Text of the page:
In this assignment, you are tasked with reading and reflecting on a computer science paper featured in the Assocation of Computing Machinery (ACM) Conference on Fairness, Accountability, and Transparency. The paper is titled “Gender Shades: Intersectional Accuracy Disparities in Commercial Gender Classification”, and it explores issues surrounding automated facial analysis technology.
The original seed for the work was planted when the primary author was completing her Master’s thesis and discovered that the facial reconigition tool she was working with would not detect her darker face until she put on a white mask. This experience inspired her to dig deeper into the efficacy of these tools with different types of faces, and you will read all about her findings in the paper. You can watch a featured TED talk she gave about her personal experience with algorithmic bias here.
Why is this research important? Why should we care?
Artificial intelligence is infiltrating every aspect of society, in ways that are often hidden or opaque to those affected. We use algorithms to decide who is qualified for a loan, who deserves to be hired, who deserves to be fired, what ads you might like to see and even how long someone deserves to spend in prison.
In order for these predictive models to work well, we need to train them on data, and lots of it. This input or “training data” is how engineers and data scientists are able to develop robust models that we trust to help us make decisions that impact real people’s lives. However, social inequities that are embedded into our society inevitably may find their way into our training data, leading to models that only reinforce, rather than mitigate the biases already present.
Who are the paper’s primary authors?
Joy Buolamwini, PhD
“Joy Buolamwini is a poet of code who uses art and research to illuminate the social implications of artificial intelligence. She founded the Algorithmic Justice League to create a world with more equitable and accountable technology. Her TED Featured Talk on algorithmic bias has over 1 million views. Her MIT thesis methodology uncovered large racial and gender bias in AI services from companies like Microsoft, IBM, and Amazon. Her research has been covered in over 40 countries, and as a renowned international speaker she has championed the need for algorithmic justice at the World Economic Forum and the United Nations. She serves on the Global Tech Panel convened by the vice president of European Commission to advise world leaders and technology executives on ways to reduce the harms of A.I.” Link to Joy Buolamwini’s homepage.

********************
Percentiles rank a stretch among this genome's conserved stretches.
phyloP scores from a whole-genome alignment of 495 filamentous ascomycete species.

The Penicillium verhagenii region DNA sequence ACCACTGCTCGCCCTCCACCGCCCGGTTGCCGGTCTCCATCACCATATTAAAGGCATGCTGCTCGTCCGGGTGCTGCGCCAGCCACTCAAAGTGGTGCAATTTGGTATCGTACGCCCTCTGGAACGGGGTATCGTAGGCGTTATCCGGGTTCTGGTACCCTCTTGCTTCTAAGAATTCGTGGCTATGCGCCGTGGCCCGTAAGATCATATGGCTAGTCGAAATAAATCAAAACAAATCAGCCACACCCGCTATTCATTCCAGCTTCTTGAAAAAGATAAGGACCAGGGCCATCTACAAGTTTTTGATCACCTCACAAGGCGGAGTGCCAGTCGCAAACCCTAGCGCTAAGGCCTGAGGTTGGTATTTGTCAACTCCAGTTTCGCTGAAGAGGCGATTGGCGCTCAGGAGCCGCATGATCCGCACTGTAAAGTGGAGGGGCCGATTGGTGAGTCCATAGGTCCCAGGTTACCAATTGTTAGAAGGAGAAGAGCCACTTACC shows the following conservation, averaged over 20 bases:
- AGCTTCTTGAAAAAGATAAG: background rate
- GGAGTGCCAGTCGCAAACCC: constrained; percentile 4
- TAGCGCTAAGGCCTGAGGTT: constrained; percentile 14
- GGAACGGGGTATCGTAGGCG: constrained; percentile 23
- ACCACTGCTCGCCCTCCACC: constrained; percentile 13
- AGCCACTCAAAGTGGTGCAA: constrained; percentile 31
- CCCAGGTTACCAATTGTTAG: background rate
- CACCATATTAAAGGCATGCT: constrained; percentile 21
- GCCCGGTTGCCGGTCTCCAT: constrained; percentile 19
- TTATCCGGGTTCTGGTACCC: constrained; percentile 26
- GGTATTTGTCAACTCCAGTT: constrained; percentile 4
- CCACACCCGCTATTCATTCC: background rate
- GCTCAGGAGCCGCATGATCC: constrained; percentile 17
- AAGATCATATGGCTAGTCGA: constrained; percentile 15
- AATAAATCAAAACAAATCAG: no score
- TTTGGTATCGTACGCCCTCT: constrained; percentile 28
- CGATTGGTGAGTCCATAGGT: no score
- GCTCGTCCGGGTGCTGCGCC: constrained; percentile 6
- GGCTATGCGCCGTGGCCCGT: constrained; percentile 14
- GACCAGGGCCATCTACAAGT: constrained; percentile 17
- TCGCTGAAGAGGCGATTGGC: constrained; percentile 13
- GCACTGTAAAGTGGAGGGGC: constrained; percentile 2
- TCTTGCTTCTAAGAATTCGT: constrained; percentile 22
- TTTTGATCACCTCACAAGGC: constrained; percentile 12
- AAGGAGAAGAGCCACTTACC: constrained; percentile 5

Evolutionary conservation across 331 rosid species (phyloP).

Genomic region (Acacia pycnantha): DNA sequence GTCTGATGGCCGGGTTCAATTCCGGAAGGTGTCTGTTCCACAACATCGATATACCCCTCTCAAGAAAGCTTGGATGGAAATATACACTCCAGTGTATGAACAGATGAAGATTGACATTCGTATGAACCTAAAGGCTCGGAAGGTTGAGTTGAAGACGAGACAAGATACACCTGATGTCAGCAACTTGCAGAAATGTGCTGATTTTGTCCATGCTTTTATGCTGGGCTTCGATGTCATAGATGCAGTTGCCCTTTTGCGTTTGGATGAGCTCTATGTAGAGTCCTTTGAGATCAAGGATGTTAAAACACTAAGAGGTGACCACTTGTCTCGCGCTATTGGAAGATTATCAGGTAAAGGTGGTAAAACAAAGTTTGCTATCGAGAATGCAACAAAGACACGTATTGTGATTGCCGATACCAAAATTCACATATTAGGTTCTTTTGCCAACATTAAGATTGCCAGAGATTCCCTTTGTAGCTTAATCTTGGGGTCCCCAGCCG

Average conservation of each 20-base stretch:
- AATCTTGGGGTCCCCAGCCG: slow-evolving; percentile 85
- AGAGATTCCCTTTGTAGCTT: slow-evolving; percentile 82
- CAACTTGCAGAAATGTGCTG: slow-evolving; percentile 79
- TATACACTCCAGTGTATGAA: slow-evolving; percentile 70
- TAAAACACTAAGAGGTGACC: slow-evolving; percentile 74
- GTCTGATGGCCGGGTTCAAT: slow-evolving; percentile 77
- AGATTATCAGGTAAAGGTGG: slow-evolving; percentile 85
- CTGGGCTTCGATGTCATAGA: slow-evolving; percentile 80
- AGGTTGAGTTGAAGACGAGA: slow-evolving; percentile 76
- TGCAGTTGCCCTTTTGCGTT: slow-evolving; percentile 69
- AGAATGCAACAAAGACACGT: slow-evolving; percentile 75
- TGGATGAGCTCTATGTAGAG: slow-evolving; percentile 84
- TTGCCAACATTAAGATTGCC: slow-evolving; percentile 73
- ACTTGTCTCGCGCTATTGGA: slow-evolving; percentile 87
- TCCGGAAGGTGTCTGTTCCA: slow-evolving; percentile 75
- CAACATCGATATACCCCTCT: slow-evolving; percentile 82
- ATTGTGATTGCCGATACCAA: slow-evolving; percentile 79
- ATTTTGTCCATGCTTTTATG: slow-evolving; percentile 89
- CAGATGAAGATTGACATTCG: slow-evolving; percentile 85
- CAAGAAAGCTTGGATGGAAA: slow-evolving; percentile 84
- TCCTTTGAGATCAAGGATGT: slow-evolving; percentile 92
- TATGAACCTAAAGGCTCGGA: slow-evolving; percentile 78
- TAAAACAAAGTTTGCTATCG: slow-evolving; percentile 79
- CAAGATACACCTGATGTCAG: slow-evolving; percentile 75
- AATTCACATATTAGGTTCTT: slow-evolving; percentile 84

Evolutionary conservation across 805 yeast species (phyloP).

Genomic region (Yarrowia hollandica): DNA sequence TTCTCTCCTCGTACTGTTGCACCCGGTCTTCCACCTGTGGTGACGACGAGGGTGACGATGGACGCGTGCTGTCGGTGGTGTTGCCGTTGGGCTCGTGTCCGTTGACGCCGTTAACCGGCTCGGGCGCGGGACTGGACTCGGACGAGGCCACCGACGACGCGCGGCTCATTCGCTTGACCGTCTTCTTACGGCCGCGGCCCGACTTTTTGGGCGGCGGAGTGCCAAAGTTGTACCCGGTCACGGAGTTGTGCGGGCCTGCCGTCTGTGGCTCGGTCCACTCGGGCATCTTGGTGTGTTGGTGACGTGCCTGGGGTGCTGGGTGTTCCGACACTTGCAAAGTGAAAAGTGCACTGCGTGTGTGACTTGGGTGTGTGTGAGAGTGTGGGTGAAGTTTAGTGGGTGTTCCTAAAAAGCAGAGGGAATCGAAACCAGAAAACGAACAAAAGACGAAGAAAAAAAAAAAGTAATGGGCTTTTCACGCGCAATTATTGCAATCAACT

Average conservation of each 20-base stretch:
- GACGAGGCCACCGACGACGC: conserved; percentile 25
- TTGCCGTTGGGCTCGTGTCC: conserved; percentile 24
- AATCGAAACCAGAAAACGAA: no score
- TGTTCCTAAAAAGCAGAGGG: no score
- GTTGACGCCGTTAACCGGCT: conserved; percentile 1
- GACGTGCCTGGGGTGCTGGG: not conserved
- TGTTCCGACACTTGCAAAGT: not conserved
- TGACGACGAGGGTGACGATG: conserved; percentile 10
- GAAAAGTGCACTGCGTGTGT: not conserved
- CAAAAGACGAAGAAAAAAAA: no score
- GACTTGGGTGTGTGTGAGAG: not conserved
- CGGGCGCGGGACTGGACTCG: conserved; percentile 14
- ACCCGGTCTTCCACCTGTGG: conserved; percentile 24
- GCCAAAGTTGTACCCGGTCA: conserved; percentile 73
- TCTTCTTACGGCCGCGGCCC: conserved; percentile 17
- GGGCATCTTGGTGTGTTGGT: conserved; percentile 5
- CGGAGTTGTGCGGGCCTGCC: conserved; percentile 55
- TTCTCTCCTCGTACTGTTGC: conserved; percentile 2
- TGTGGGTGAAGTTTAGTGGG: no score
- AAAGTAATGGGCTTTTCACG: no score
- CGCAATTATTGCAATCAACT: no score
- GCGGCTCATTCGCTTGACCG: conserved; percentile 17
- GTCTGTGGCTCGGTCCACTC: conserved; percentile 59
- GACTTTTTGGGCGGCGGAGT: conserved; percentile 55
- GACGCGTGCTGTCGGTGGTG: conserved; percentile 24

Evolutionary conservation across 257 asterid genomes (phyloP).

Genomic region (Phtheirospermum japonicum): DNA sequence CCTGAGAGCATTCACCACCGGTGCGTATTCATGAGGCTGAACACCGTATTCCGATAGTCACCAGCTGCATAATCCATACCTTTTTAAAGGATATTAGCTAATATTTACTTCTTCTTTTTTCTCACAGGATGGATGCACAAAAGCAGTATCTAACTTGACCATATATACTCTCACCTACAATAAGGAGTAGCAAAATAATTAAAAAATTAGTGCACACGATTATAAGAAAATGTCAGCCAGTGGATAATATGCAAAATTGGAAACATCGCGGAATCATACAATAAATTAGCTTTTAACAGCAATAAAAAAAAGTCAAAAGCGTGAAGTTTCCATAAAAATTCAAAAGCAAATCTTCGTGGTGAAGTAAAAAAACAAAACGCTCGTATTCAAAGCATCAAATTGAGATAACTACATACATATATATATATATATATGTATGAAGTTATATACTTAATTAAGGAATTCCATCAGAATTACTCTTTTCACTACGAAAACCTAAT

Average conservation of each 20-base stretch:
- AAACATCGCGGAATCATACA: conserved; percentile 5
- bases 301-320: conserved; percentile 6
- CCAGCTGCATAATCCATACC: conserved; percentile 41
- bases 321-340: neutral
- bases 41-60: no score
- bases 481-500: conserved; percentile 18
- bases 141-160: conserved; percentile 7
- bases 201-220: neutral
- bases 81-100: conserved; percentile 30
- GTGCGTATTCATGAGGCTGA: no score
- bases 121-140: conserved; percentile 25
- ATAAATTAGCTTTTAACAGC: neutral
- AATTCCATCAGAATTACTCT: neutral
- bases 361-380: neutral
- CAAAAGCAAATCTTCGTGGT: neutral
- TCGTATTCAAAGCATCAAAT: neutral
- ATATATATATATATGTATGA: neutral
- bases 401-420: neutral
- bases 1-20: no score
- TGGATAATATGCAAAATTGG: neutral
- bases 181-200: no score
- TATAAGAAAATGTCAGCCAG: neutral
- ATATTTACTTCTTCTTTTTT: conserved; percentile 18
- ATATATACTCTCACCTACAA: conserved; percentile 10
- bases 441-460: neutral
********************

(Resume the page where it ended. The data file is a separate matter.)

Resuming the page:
Timnit Gebru, PhD
“I am currently a research scientist at Google in the ethical AI team. Prior to that I did a postdoc at Microsoft Research, New York City in the FATE (Fairness Transparency Accountability and Ethics in AI) group, where I studied algorithmic bias and the ethical implications underlying projects aiming to gain insights from data.” Link to Timnit Gebru’s Homepage.
Note: You may recongize Timnit’s names from recent headlines as she recently spoke about her experiences at Google and her controversial firing over a paper she wrote that highlighted the risks associated with Google’s large language models. If you’d like to read more, here is one article you can start with: https://www.technologyreview.com/2020/12/04/1013294/google-ai-ethics-research-paper-forced-out-timnit-gebru/
Where should you ask questions on readings?
Is there a term or concept used in the paper that you’re confused by? Please direct your questions to this form and we will respond to you, either directly or via a running Frequently Asked Questions page that responds to questions that arise multiple times.
Any questions asked on readings in office hours, oustide of logistical questions, will be redirected to the form above.
Read the Paper, Reflect, and Respond
You can find a PDF copy of the paper to read here: http://proceedings.mlr.press/v81/buolamwini18a/buolamwini18a.pdf.
You will find the assignment “Reading 02 - Gender Shades” on Gradescope. There are 8 possible prompts and you are asked to respond to any 2 prompts that you would prefer. Your responses should be short essays with a minimum word count of 200 words. For the prompts, rubrics, and other instructions please refer to the assignment on Gradescope.
We really appreciated how much care and effort when into your responses for RD00. We also acknowedge that some of the subject matter hits very close to home and your reflections may be quite personal, so Kris and Kaki will be the only ones reading your responses.
For those interested, IBM and Microsoft both issued responses to the paper which you are encouraged to read. Totally optional but a great example of how good research can effect real change in industry.
Want to learn more?
This paper is only scratching the surface of the issues of algorithmic bias and ethical computing. The primary author is doing a lot of great work, and if this paper has excited you, definitely check out her website linked above. To find out more about the Gender Shades project and the continuous work being done, check out their site here
Dr. Buolamwini is also featured in the Netflix documentary “Coded Bias” which gives a closer look into her journey as well as many other activists fighting for algorithmic fairness worldwide. If you are looking for a longer read, you can check out the book Weapons of Math Destruction by Cathy O’Neil. It is available for free through the UNC library portal.